BOSTON - Let’s give credit where it’s due. If it wasn’t for Boston Beer Company, craft brewing would be virtually non-existent in the U.S.
No, it wasn’t the first—and just who was remains almost as hotly contested as the very definition of a craft brewery. The American Brewers Association defines it by an annual production volume of no more than 6 million barrels of beer. At 4.29 million barrels produced in 2018, Boston Beer tips towards the higher rate in that spectrum. Nor is it owned by any parent corporation which is not a craft brewer itself; another definition of an independent brewery given by the ABA. But for many of us, it’s hard to picture an entity that reported a revenue in excess of $995 million in 2018 alone to fall under the definition of an independent craft brewery; particularly when so much of their output is now devoted to such ponderous concoctions as Twisted Tea, Angry Orchard and the omnipresent cans of Truly you’ll find in the gnarled hands of both soccer moms and federal informants alike.
But the blueprint that Boston Beer helped create all the way back in 1984 has been revised, reinvigorated and ultimately reformed by an entirely new breed of independent brewers in 2020..Brewers who are fully aware that craft brewing means precisely that. A craft. A craft which demands as much of an inherent spirit of experimentation as much as it does mastery; and there’s very little room for either if your main priority is fielding questions from shareholders asking if you can get that “funny guy with the three names we see on the YouTubes” as a spokesperson during investor relations calls.
Has the taproom explosion finally simmered? In a post-Trillium landscape, the answer is probably not. At least not in the near future. Breweries are typically aware that branding implies an overall experience, and one that’s not limited to the product itself. Seethe all you want at the extortionist tactics of commercial property barons and municipal regulatory standards, but the demand is there. Boston Beer’s certainly aware of it. That’s why the Sam Adams brewery remains one of the major non-historic tourist attractions in the Greater Boston area.
And it also makes you stop to wonder about the relevance of the Boston Beer Company to craft brewing. Even near nano-breweries who could in no way hope to compete with the production output of the company are able to maintain multiple locations, no matter how seemingly out of the way. And that’s in spite of their names having absolutely no connotation with Massachusetts outside of New England—if they’re known at all. Like it or not, Boston Beer (and by default Sam Adams) is as much one of our chief cultural exports as the Wahlbergs or incredibly bad music.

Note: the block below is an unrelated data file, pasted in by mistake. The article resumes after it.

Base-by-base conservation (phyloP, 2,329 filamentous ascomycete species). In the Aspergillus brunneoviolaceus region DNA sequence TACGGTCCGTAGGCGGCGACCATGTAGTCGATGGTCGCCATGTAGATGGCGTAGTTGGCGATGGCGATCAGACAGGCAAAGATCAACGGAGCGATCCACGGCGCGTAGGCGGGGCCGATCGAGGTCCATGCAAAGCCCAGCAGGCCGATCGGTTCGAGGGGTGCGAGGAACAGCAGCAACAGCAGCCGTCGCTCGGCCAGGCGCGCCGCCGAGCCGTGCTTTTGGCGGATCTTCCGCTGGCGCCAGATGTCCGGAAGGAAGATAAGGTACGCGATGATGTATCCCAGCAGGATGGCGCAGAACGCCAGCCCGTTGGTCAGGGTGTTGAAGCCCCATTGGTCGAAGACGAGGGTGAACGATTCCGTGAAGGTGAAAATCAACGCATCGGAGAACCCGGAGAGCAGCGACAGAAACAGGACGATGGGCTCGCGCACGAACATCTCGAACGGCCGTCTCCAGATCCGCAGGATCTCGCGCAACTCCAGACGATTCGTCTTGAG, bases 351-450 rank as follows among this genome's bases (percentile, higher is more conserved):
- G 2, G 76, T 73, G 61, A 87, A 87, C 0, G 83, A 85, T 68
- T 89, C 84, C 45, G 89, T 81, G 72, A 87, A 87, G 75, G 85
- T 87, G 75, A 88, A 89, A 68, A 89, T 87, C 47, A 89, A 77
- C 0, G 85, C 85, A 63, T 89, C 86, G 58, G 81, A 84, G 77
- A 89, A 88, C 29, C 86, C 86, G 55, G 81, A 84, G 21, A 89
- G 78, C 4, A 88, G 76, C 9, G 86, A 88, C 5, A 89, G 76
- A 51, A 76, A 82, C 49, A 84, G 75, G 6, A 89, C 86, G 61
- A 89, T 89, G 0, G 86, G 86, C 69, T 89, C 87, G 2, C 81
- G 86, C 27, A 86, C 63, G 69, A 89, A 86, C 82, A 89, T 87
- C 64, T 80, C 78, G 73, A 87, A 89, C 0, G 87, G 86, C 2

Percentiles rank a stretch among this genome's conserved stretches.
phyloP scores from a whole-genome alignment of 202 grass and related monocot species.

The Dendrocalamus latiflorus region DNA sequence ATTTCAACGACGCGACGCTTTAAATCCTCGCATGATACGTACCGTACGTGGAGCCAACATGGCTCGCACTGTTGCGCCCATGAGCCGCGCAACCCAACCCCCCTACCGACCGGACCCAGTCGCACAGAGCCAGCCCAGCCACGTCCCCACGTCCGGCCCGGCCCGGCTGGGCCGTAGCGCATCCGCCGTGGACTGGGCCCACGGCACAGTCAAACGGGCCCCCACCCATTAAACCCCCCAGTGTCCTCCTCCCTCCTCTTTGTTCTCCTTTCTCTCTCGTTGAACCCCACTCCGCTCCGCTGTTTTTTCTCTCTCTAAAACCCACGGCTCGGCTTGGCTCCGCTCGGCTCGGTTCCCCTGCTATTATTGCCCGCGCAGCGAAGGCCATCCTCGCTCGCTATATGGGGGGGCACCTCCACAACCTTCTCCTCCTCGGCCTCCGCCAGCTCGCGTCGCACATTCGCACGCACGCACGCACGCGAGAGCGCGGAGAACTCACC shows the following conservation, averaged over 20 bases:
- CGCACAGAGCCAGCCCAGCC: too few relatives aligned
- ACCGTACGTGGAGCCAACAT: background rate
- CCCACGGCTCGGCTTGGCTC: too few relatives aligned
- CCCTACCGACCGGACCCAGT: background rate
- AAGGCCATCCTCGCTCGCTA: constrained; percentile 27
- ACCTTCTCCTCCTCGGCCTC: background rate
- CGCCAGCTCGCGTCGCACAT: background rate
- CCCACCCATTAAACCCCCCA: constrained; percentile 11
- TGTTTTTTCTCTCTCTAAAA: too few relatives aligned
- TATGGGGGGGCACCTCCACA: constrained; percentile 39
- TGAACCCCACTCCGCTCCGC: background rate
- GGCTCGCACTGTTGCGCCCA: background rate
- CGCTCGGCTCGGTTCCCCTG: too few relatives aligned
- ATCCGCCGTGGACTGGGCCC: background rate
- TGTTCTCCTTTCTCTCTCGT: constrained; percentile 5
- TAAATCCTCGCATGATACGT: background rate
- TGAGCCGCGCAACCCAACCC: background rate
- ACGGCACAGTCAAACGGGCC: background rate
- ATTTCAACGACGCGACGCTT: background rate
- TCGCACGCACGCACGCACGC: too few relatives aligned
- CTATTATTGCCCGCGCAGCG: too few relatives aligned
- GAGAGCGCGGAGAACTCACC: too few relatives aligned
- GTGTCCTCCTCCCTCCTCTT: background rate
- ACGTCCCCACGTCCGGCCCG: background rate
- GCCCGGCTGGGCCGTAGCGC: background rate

And it’s also why you have to wonder why an entity reporting nearly a billion dollars in revenue would wait almost thirty years before claiming a second taproom right next to Faneuil Hall. They’ve toyed with the idea; for almost three years. You can see a food hall from vision to foundation to imminent failure in about a quarter of that time.
But give credit where it’s due. At least they followed through on a promise. And it’s open to the public in less than two weeks, despite a well-publicized dispute regarding construction that resulted in nine area establishments refusing to carry Sam Adams (guess you showed ‘em there, Sheldon.)
Sam Adams Boston Tap Room will be a glass-enclosed space at the site of the former Hillstone chain restaurant, which closed in 2016. Eater reports the new location as featuring floor to ceiling windows, second-floor patio seating and the inevitable bane of any native bar drinker’s existence—communal tables.
Will it be a success? Despite no shortage of competition, chances are… yes. But tourist draws are never an indicator of innovation; merely name recognition and the subsequent ability to shift units. The question you should be asking is can the Boston Beer Company continue to be relevant in 2020 and beyond? That remains to be seen.
Sam Adams Boston Taproom is located at 60 State St in Boston and is scheduled to open on Thursday, January 30th. Hours are expected to be Sunday - Wednesday from 11:00 am - 10:00 pm, Thursday - Saturday, 11:00 am - 11:00 pm. For more information, follow them on Instagram.
Image via Flickr/Backwards Bill